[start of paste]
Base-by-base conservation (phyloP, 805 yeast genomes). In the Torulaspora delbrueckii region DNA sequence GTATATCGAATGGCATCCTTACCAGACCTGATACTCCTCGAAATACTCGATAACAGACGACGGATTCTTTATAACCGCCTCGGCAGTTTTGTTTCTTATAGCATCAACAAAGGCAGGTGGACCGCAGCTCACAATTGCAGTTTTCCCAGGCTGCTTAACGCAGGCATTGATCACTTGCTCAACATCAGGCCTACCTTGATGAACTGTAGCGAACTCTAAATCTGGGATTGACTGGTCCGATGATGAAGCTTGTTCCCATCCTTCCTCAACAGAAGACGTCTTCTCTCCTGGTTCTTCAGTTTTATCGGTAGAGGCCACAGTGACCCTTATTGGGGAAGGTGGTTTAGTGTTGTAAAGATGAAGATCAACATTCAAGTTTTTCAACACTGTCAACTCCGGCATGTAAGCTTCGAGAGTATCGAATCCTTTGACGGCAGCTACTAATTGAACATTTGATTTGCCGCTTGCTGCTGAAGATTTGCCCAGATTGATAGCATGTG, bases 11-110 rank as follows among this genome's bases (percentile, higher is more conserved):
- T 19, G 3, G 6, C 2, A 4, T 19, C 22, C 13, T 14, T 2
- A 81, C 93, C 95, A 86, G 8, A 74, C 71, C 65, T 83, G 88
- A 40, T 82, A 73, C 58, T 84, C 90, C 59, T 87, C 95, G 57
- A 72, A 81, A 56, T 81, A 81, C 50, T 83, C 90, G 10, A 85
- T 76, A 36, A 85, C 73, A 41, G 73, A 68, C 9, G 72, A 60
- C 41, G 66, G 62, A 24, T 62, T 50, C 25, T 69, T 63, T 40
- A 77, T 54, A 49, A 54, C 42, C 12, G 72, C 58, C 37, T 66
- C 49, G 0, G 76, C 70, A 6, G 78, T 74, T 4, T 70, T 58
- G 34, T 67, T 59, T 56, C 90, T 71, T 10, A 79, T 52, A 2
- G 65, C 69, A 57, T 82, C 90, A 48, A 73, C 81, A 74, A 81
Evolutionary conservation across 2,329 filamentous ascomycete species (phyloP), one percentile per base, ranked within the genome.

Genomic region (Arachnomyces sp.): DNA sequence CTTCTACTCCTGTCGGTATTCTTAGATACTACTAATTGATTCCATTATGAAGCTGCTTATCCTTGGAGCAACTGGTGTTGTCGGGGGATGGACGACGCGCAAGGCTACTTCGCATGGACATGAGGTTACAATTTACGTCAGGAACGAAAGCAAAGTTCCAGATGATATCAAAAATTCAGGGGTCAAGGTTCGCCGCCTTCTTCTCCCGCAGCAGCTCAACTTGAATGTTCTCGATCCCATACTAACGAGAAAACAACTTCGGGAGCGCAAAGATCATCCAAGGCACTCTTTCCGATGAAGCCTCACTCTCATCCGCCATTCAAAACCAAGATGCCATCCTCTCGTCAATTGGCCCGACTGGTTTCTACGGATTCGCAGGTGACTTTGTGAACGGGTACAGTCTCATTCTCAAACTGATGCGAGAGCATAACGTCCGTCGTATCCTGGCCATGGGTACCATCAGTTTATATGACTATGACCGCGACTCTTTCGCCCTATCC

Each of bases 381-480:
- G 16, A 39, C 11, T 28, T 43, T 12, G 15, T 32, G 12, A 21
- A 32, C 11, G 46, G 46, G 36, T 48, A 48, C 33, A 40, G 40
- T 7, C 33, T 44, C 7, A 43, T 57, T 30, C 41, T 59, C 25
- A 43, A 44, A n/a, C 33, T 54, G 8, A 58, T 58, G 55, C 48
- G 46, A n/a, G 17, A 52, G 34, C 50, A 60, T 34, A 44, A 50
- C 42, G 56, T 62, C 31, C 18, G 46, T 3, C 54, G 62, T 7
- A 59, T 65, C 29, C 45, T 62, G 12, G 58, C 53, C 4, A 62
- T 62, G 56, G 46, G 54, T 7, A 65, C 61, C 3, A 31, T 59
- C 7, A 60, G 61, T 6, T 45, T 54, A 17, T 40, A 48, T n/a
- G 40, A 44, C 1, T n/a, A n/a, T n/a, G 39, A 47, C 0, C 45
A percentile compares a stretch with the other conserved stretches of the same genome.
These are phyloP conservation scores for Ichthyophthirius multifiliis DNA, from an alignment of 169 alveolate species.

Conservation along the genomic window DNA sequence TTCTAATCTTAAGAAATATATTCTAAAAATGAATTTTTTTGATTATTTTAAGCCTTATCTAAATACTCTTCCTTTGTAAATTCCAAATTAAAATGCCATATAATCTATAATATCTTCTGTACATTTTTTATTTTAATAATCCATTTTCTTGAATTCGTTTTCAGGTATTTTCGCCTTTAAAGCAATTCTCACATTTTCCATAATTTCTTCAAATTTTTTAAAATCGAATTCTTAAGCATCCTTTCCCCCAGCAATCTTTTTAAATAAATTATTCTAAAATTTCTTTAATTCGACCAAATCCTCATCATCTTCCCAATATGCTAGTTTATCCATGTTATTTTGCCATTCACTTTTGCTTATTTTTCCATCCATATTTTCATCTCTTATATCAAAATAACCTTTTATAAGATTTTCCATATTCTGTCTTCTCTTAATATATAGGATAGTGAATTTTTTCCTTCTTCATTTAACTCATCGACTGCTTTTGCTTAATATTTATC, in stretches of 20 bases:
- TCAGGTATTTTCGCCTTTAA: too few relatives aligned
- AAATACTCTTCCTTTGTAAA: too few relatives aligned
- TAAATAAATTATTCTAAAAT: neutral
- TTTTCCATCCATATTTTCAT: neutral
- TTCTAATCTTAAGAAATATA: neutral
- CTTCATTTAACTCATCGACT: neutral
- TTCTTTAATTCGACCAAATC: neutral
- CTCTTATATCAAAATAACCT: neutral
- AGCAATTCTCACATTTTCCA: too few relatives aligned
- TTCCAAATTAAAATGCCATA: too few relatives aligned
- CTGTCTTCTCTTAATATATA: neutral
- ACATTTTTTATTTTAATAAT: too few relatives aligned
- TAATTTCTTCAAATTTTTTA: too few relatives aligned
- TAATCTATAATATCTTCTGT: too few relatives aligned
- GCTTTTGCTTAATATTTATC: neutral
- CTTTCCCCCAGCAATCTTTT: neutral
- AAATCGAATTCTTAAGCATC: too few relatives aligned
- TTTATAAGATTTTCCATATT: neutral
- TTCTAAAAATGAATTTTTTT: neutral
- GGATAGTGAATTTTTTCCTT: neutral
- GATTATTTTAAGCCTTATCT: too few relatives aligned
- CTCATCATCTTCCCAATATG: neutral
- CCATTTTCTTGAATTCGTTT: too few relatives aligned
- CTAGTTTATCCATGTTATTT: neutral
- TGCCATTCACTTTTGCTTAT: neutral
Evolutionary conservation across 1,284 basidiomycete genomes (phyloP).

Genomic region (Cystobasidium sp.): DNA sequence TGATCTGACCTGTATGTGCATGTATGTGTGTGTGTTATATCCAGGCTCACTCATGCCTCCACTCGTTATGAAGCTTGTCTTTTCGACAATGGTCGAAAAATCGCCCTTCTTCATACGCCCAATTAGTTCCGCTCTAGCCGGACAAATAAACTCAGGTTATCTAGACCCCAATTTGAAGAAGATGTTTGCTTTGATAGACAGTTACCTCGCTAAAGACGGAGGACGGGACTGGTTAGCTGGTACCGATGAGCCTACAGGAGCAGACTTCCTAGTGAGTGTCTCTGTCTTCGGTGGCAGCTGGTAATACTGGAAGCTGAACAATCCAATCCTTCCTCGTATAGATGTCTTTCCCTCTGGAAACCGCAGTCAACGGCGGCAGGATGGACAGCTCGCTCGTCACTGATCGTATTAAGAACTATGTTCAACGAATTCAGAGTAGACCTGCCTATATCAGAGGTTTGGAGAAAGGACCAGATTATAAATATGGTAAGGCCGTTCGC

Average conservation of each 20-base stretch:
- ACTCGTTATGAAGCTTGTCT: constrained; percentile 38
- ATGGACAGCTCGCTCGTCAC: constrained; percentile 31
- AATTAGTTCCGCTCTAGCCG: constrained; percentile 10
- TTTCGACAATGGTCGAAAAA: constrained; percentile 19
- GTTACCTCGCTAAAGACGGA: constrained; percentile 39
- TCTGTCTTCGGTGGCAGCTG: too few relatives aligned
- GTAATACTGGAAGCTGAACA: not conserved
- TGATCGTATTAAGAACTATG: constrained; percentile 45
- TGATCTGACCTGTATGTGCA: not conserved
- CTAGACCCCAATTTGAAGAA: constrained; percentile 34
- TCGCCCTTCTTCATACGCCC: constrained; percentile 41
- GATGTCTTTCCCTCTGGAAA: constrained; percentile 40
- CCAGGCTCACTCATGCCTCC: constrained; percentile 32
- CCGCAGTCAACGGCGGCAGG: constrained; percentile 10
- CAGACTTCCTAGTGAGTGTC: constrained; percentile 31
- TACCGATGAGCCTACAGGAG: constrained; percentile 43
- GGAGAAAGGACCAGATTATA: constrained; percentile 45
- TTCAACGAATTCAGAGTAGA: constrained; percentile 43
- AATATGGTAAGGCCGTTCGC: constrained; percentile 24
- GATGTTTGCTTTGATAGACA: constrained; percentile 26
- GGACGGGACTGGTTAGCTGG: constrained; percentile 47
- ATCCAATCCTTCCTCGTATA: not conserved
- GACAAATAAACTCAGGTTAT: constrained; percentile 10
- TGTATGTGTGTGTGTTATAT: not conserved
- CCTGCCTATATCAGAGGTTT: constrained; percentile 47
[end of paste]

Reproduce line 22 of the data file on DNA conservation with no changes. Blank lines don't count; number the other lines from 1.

- T 62, G 56, G 46, G 54, T 7, A 65, C 61, C 3, A 31, T 59